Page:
Tate Modern: Boy 'Thrown From 10th Floor' No Longer In Life Threatening Condition

A teenager has been arrested on suspicion of attempted murder of the six-year-old boy at the art gallery on Sunday afternoon.

The condition of a six-year-old boy who was allegedly thrown from the 10th-floor of the Tate Modern is no longer life-threatening.

A teenager has been arrested on suspicion of attempted murder following the incident on the viewing platform of the art gallery.

Police were called at around 2.40pm on Sunday to the Tate Modern in Bankside, south London.

The child was found on a 5th floor roof and was taken to hospital by London’s Air Ambulance. A Met police spokesman said he was no longer in a life-threatening condition.

“He is critical, but stable,” the spokesman added.

The male suspect had remained with members of the public after the incident on Sunday afternoon, the force said.

There is nothing to suggest that the 17-year-old suspect is known to the victim.

Witnesses quickly began posting social media updates from the scene with a few people stating that Tate staff were temporarily ‘locked inside’ the building.

Visitors reported not being allowed in or out of the gallery while emergency services dealt with the incident.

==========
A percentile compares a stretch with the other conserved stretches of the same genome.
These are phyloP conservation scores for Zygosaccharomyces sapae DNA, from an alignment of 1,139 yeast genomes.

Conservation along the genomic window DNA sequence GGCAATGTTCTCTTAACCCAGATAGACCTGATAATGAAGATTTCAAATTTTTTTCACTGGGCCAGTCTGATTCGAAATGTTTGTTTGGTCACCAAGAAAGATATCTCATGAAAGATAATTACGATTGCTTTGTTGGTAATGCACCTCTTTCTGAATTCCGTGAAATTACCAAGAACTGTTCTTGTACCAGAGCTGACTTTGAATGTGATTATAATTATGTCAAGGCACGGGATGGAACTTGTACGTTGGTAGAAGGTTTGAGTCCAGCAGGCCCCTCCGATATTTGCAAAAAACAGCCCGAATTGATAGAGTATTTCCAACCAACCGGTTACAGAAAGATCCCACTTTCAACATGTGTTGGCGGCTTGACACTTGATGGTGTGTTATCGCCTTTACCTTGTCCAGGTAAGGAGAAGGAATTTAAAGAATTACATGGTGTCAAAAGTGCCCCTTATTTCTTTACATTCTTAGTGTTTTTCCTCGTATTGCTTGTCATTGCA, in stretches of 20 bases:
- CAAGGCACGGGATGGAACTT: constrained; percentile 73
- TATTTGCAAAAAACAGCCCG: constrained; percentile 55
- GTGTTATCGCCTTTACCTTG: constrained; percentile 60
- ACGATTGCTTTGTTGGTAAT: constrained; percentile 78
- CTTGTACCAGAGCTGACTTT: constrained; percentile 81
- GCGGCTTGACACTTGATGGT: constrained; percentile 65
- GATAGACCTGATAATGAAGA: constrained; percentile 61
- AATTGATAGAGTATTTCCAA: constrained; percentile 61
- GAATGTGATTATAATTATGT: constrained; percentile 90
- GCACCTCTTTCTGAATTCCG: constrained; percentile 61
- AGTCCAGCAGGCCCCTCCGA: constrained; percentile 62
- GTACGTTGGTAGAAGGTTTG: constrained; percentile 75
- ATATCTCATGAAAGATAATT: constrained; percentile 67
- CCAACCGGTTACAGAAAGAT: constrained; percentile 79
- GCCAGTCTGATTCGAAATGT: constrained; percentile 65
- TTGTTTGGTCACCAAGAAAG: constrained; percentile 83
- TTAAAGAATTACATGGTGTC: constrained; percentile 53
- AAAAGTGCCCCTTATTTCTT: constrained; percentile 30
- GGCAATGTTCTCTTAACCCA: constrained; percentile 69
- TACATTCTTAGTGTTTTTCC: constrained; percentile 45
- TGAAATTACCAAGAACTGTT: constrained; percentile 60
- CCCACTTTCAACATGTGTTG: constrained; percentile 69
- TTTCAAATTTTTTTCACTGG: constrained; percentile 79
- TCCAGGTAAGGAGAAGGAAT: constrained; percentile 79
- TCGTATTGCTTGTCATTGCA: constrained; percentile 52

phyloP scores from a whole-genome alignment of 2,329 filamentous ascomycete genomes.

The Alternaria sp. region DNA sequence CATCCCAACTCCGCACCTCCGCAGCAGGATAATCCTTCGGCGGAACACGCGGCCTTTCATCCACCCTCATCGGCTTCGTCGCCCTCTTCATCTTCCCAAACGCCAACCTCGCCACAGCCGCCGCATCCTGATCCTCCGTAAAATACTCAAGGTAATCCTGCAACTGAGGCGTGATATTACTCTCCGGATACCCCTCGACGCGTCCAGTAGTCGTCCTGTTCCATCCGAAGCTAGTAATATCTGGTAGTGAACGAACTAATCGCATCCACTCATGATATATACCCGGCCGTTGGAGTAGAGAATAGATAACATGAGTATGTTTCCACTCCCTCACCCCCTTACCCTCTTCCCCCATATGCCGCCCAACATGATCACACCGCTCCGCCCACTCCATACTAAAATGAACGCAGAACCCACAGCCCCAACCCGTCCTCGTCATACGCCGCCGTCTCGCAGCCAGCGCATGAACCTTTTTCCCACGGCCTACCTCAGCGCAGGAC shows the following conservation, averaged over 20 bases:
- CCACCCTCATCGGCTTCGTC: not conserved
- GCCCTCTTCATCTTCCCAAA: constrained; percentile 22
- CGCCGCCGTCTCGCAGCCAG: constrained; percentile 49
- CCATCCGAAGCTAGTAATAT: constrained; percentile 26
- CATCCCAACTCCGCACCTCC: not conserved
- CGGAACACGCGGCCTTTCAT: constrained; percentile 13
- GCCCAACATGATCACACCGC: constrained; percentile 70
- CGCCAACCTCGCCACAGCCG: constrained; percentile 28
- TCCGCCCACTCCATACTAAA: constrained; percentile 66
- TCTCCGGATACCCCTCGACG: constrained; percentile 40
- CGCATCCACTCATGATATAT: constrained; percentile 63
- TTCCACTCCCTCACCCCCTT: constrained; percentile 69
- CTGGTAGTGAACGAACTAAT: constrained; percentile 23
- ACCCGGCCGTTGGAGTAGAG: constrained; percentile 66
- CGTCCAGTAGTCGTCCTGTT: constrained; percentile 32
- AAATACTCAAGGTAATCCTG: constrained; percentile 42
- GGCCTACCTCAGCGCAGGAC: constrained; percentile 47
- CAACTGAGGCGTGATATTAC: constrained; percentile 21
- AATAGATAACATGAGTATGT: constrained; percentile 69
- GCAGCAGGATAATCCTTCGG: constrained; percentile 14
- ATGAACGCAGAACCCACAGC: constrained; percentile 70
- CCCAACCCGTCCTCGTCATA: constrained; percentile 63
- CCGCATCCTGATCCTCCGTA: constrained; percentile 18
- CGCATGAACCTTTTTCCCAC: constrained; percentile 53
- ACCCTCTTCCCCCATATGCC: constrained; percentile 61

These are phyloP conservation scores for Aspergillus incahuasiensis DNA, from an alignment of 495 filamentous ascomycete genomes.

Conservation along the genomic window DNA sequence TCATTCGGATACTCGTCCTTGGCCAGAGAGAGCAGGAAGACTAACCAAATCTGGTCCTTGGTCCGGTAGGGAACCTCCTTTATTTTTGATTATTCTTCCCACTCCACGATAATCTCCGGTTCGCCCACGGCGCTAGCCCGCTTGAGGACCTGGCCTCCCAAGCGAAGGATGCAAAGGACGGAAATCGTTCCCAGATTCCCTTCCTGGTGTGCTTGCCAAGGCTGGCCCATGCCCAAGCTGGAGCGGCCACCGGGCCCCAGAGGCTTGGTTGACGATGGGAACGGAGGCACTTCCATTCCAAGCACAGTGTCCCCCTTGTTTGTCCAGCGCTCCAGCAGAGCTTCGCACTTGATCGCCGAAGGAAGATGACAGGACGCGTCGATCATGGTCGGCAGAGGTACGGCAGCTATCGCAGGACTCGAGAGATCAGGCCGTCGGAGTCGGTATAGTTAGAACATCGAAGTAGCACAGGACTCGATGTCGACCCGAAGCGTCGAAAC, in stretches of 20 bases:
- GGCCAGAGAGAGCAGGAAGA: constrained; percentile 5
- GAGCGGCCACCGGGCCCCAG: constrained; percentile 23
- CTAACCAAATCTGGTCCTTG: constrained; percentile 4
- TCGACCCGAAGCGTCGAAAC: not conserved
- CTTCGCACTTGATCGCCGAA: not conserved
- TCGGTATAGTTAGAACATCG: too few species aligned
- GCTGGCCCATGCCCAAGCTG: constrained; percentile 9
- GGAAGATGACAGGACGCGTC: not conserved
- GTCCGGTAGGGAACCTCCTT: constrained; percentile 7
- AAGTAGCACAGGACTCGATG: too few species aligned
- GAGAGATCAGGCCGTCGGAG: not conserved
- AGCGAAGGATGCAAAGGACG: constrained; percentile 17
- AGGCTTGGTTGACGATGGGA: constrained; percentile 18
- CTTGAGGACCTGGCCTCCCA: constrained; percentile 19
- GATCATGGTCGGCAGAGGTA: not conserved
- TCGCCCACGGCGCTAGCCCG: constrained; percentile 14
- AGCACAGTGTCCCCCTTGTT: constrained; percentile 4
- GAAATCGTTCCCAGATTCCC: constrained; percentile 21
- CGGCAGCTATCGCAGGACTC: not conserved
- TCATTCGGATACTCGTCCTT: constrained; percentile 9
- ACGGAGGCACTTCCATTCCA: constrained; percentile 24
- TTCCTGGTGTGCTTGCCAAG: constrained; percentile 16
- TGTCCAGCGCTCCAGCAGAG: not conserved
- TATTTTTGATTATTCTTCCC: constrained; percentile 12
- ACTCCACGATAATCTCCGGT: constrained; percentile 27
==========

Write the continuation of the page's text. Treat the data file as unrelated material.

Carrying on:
Scotland Yard said a number of members of the public are assisting police with witness statements.

Administration worker Nancy Barnfield of Rochdale, was at the 10th-floor viewing gallery with a friend and their children when her friend heard a “loud bang”.

Barnfield turned around and saw a woman screaming “where’s my son, where’s my son?”

Members of the public quickly gathered around a man who was nearby, she said.

Barnfield said: “We did not notice the mum before, we noticed her after because she was hysterical by then.”

She said the person who was restrained by members of the public before the police arrived “just stood there and was quite calm”.

But most visitors only discovered that someone had been injured as they tried to leave.

A visitor, who did not want to give his name, said they could hear an air ambulance which had landed on the concrete walkway in front of the building.

A group of uniformed police officers could be seen going into one of the gallery entrances at 4.53pm as the metal shutters were brought down and visitors were turned away.

BBC journalist Jonny Dymond, who was in the gallery at the time of the incident, said visitors were funnelled into a main hall while all exits were closed.

He added: “There were quite a lot of families with children, and security guards told us we couldn’t leave. There were at least two fire engines, 10 police cars and an incident control unit. Parts of the exterior of the building were taped off.”

The gallery remained closed for the rest of Sunday.

A spokeswoman said: “Tate is working closely with the police to help with their investigations.

“All our thoughts are with the child and his family.”

The Tate Modern was the UK’s most popular tourist attraction in 2018 after being visited 5.9 million times, according to the Association of Leading Visitor Attractions.

With the schools having broken up and holiday season begun, there are likely to have been thousands of visitors to the gallery on Sunday.


What's Hot